Here’s the torture report. Spread the word.

CIA Torture Report: "Committee Study of the Central Intelligence Agency's Detention and Interrogat…

https://www.scribd.com/embeds/249656256/content?start_page=1&view_mode=scroll&show_recommendations=true

Abercrombie, Martin and Magic-Light Fantasy

I’m going to put this up here now, I might include spoilers for A Song of Ice and Fire in this post. Stop reading now if that bothers you. There will be spoilers in the very next paragraph.

The last book came out two years ago and so I’m not going to care if you are still watching season three and don’t want to know, for instance, that Jon Snow was stabbed in the back by his brothers and might be dead. After all, come on, if you haven’t read A Song of Ice and Fire yet why are you reading the blog of some minor fantasy author?

There might be spoilers for other books, also published more than a year ago, but you probably won’t care, because there’s no HBO tv show about them yet.

I’m going to also say, straight up, that there should be more TV shows based on magic-light fantasy series. After all, they do them in China all the freaking time and although sometimes terrible there’s also some really entertaining television that comes out of the genre.

The blog Wuxia Edge is a great resource for those television series and you should totally read them.

What is Wuxia

I’m going to be jumping back and forth a bit between authors like George RR Martin and Joe Abercrombie on one side and authors like Jin Yong and Liang Yusheng on the other. That’s because there is a large precedent for fantasy with a lot of the characteristics that Martin really pioneered in English in the 1990s going back to the early 1900s in China. This is a genre I’m particularly fond of and it is just as influential to my writing as the other newer fantasy authors I’ll be mentioning.

In fact, the Black Trillium is effectively a wuxia story so, yeah, influence.

But outside of a small fandom the word hasn’t spread into North American consciousness beyond the possibility of a suspicion that it involves kung fu in some way. (BTW: don’t get me started that they changed the name of the film linked above to “Dragon” for the NA release. So damn lazy.

In shortest form, Wuxia is a modern genre of Chinese historical fantasy. Specifically it is a genre which grew out of the tradition of stories of youxia, knights-errant, who collectively formed an underworld of bandits and heroes whose conflicts frequently reflected the political struggles of dynastic China.

Wuxia is fantastical within very limited constraints. There is a template of abilities that youxia could access that could easily be seen as supernatural. These included:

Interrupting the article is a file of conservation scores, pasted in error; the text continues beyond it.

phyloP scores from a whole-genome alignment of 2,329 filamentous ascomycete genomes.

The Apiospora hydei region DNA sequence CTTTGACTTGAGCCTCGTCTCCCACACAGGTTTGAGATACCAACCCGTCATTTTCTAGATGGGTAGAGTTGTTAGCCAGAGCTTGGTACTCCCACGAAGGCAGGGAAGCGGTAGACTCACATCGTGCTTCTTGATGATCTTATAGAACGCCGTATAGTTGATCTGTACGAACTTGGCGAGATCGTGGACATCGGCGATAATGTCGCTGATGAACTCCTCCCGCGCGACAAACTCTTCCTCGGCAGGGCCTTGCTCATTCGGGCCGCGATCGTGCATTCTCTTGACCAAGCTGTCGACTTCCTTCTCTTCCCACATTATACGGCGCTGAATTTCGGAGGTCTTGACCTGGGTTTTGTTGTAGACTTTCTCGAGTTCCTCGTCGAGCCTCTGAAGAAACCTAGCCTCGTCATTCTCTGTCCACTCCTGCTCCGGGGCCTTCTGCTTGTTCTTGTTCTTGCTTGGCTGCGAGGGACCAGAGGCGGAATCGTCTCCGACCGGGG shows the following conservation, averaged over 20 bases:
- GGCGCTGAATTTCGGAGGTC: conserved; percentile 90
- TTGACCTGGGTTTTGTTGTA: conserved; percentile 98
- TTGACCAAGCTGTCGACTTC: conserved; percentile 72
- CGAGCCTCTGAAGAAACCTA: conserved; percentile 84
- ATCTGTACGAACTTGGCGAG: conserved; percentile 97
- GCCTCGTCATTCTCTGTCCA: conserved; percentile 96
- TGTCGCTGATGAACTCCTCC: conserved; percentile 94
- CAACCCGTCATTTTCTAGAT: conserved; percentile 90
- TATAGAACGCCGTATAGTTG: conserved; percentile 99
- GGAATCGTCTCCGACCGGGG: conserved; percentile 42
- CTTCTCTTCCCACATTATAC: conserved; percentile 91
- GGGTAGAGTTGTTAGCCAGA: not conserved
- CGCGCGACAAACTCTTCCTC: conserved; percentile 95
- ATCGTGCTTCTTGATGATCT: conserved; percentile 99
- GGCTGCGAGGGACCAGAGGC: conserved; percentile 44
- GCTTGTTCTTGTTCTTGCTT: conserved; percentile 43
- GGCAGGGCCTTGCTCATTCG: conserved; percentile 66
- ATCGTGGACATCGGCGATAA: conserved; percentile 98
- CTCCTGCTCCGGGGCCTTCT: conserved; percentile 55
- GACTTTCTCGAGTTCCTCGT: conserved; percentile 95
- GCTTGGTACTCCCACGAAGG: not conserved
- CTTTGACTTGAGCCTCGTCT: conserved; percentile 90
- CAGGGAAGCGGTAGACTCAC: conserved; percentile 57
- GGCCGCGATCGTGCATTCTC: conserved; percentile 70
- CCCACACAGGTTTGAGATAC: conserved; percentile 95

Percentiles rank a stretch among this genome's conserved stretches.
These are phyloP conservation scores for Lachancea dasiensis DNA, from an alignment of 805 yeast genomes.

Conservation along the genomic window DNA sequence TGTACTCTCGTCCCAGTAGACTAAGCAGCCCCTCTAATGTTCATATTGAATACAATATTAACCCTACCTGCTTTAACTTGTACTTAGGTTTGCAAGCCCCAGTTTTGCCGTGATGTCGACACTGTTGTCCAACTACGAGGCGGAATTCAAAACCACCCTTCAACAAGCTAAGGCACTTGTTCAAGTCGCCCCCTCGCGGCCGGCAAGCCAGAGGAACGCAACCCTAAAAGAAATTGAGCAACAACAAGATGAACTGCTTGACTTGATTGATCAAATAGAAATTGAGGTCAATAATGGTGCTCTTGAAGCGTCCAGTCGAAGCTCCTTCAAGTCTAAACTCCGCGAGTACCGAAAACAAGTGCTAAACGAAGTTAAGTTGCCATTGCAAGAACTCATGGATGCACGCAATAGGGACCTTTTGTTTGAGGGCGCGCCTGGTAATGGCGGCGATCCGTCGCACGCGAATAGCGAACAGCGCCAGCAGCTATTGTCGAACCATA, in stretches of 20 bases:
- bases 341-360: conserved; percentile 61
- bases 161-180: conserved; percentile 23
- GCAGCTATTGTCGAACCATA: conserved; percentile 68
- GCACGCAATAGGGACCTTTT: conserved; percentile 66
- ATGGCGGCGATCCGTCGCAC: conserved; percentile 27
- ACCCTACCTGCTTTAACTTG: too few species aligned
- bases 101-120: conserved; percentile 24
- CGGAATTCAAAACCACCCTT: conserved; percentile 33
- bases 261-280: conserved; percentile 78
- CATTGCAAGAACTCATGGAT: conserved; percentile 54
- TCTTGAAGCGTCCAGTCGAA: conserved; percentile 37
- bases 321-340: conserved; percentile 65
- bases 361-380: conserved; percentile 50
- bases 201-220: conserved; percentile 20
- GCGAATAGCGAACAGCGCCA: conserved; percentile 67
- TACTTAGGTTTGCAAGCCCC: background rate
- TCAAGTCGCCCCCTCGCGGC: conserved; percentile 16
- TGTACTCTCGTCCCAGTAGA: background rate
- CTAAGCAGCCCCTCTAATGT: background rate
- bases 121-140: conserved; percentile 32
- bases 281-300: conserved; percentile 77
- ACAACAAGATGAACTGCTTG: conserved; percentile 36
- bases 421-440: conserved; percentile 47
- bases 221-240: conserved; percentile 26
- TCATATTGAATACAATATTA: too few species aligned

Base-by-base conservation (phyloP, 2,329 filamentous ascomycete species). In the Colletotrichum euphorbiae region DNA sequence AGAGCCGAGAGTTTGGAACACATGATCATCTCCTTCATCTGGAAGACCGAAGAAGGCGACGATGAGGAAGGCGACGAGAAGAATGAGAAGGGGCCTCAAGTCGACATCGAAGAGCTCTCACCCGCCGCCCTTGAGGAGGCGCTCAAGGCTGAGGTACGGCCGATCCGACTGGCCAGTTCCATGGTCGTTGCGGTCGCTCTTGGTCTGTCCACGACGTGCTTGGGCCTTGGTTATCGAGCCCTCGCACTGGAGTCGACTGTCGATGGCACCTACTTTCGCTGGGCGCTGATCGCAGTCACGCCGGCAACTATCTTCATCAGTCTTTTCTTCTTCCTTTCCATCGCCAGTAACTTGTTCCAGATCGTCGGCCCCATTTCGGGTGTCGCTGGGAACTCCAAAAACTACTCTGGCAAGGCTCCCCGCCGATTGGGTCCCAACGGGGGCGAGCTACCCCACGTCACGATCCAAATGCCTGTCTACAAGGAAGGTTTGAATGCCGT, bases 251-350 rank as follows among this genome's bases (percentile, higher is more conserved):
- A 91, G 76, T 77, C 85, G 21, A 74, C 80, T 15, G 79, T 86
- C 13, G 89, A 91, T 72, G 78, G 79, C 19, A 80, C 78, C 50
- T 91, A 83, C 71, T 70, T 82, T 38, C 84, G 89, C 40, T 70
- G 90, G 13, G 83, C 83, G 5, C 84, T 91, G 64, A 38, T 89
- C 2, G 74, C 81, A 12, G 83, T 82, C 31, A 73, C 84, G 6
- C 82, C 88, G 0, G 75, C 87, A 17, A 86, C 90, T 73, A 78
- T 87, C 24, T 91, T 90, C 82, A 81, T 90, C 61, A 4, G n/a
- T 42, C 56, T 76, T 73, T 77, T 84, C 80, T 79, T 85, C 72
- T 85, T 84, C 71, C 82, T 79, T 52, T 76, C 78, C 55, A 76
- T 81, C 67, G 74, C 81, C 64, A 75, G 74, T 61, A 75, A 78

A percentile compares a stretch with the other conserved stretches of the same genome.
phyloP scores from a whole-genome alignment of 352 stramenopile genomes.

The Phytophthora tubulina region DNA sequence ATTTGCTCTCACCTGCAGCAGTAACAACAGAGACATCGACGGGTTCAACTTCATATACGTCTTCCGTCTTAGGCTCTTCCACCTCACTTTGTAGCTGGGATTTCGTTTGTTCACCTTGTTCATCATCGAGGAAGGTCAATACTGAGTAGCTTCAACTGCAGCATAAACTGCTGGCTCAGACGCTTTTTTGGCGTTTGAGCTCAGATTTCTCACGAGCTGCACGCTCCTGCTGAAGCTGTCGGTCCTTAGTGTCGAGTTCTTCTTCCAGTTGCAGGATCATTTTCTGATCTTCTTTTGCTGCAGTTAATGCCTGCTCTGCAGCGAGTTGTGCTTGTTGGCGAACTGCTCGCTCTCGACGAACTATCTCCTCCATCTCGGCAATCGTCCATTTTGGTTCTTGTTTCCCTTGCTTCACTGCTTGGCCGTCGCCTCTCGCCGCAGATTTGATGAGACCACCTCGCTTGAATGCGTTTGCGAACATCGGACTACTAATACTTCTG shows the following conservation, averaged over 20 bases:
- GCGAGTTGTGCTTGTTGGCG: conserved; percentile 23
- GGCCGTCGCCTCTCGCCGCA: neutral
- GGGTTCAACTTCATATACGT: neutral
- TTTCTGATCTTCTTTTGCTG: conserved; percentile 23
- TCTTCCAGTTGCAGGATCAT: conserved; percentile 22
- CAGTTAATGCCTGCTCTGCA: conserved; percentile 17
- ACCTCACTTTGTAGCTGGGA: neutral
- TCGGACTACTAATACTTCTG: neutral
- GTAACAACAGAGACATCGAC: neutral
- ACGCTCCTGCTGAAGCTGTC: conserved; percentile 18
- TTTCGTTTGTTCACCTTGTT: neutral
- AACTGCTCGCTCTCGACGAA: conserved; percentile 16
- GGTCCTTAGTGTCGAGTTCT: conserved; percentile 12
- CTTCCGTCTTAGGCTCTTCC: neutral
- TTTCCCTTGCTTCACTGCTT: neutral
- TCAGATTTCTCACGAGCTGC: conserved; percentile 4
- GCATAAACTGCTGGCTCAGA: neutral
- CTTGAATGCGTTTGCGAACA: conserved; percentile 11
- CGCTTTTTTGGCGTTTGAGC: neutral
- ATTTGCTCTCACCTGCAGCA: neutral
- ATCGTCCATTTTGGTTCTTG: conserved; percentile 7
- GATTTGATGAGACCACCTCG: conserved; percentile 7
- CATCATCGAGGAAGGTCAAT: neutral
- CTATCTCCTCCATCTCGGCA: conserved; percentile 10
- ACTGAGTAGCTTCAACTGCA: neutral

1. Qinggong – “Lightness Skill” was a subset of abilities that allowed the characters in wuxia to make incredible leaps, to move with exceptional speed and to fly.
  2. Neigong – “Internal energy” was a process through which characters could heal themselves or others through the manipulation of energy. They could also enhance their own strength, resilience and the potency of their other abilities by practicing neigong techniques.
  3. Extreme martial skill – This included strength and finesse that crosses the line into supernatural levels, the use of patently bizarre fighting techniques and the ability to wield cumbersome, unlikely or improvised weapons.
  4. Magical weapons – These generally had three characteristics: increased resistance to damage, unnatural sharpness and the ability to enhance the strength of the wielder. They are often coveted.

And that was it. With a few notable exceptions there weren’t other magical elements to the stories, nor were these elements presented as being unnatural. The characters were exceptional but any individual could achieve at least  some measure of their ability through diligence, hard work and sufficient luck.

These magical elements and the societal fantasy elements of the underworld of heroes and villains is what separates Wuxia from straight-up historical fiction. It’s not much. The world of Wuxia is nearly our own. However creating a fantastical element gave Wuxia authors the license to interrogate their own history, their myths and their ideals in a way that would strain the bounds of suspension of disbelief in a less fantastical historical thriller.

By introducing a fantasy element, the authors of Wuxia stories gave themselves freedom to push their social and moral implications of their stories into uncomfortable territory.

This included:

  • Frequently questioning the parental analogy for teachers and leaders which was a hallmark of Confucianism.
  • Questioning the virtue of political and religious leaders.
  • Questioning the nature of patriotism vis a vis the state.
  • Challenging the divide between law and justice.

This is not an exhaustive list.

And this brings us to the magic-light fantasy novels of the post-GRRM English scene.

Before Game of Thrones

Prior to Game of Thrones the majority of commercially available fantasy was a tired retread of Lord of the Rings. (Ok, I’m going to stop right there and make sure to point at the words commercially available I know just as well as you that there were plenty of people like Barry Hughart, Christopher Priest and Ursula K. Le Guin writing innovative and unusual fantasy that was nothing at all like Tolkien between the end of the 1960s and the mid 1990s – but  most of them weren’t widely read and certainly weren’t widely read outside of fandom; that was still the domain of Eddings, Brooks, Anthony, etc.).